The business cycles of countries with greater bilateral trade and multinational production linkages are more closely correlated. But the meaning of this empirical relationship is not well understood. Some contend that these linkages allow for the transmission of shocks across countries, while others argue that countries that trade more with each other are similar in other ways and are thus subject to common shocks. Using data from France, this column examines the properties of international co-movement at the firm level. Even after controlling for common shocks, there is still substantial evidence of transmission of shocks through trade and multinational linkages. Furthermore, trade linkages matter more than multinational ones, especially when it comes to the aggregate impact.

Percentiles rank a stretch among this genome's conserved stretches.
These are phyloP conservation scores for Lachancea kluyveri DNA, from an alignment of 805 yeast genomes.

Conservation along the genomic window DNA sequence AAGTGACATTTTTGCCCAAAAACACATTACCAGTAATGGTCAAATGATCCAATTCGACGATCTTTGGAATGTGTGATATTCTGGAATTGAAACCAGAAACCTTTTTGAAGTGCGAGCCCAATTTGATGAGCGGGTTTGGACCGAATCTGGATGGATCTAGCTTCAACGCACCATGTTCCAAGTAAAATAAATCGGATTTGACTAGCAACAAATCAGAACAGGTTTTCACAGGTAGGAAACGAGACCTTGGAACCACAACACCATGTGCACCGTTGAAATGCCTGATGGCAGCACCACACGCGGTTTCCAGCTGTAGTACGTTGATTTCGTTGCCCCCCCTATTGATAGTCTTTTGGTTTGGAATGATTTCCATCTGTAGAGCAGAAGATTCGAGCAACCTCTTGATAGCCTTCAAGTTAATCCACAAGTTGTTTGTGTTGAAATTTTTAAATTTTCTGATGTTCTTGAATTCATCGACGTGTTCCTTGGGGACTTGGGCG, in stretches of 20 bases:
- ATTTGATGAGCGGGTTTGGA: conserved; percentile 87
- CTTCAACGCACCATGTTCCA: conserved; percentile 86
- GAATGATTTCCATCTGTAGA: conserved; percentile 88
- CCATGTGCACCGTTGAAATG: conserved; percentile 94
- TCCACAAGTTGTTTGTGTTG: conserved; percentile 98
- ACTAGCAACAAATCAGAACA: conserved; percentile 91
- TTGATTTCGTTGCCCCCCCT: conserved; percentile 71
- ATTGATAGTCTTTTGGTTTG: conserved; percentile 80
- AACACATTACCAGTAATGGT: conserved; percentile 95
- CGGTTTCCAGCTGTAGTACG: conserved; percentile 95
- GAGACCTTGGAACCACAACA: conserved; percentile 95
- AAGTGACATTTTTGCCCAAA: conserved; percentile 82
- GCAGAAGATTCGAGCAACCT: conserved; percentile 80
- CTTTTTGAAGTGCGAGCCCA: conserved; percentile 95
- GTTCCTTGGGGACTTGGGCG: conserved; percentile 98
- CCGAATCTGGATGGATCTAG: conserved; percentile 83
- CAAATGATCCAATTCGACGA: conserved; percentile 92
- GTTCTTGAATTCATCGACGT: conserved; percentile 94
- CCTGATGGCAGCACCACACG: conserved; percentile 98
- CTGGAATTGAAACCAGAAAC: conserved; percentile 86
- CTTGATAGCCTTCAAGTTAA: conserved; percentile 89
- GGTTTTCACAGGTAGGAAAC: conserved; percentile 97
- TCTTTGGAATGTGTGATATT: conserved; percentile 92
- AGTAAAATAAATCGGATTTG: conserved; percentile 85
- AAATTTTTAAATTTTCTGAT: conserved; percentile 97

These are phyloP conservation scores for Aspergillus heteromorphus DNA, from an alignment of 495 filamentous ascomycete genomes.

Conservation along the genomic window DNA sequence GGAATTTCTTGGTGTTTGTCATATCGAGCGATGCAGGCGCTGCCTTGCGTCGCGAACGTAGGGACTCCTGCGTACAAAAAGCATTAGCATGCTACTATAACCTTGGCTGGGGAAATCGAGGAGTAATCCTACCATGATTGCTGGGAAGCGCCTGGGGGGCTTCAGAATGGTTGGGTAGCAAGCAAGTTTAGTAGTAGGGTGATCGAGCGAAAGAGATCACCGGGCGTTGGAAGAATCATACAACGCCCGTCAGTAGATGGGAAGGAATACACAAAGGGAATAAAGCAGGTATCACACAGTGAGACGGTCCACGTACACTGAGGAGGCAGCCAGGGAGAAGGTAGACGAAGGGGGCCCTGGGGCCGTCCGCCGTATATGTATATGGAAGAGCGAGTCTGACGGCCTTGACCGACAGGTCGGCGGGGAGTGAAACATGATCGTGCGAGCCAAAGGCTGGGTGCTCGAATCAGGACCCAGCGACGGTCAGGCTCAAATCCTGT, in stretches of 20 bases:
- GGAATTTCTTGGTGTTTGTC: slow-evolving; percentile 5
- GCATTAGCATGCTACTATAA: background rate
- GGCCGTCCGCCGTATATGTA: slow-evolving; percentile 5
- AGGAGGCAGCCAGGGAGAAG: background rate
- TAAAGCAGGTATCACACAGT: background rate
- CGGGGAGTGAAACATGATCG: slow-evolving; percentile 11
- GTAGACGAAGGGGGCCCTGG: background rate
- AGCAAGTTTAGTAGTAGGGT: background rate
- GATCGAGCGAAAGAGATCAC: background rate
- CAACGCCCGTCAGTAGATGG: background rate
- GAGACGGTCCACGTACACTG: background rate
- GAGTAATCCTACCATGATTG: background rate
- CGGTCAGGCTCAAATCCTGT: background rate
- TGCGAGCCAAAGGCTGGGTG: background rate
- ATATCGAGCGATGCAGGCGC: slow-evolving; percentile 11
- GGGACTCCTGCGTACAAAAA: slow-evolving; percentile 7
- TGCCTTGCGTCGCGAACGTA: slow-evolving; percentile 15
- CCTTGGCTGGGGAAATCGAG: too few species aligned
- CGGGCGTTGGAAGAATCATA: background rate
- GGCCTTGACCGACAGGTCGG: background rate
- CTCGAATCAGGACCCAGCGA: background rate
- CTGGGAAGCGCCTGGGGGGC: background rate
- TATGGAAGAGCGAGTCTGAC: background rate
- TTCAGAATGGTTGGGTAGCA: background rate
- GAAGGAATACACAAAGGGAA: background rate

Julian di Giovanni, Andrei Levchenko, Isabelle Méjean, 11 February 2016
Ju Hyun Pyun, Jong-Wha Lee, 21 March 2009
This column claims that bilateral trade interdependence reduces the probability of inter-state military conflict. Moreover, global trade openness lowers the probability of conflict with the bilateral trade partner by a larger magnitude than bilateral trade does alone.
Gabriel Felbermayr, Farid Toubal, 19 July 2008
This column introduces the use of Eurovision song contest scores as a measure of cultural proximity. Unlike other measures, such as common language or religion, Eurovision scores are asymmetric and time-varying, allowing estimates to distinguish between two potential channels through which cultural proximity might affect trade: trade costs and consumer preferences.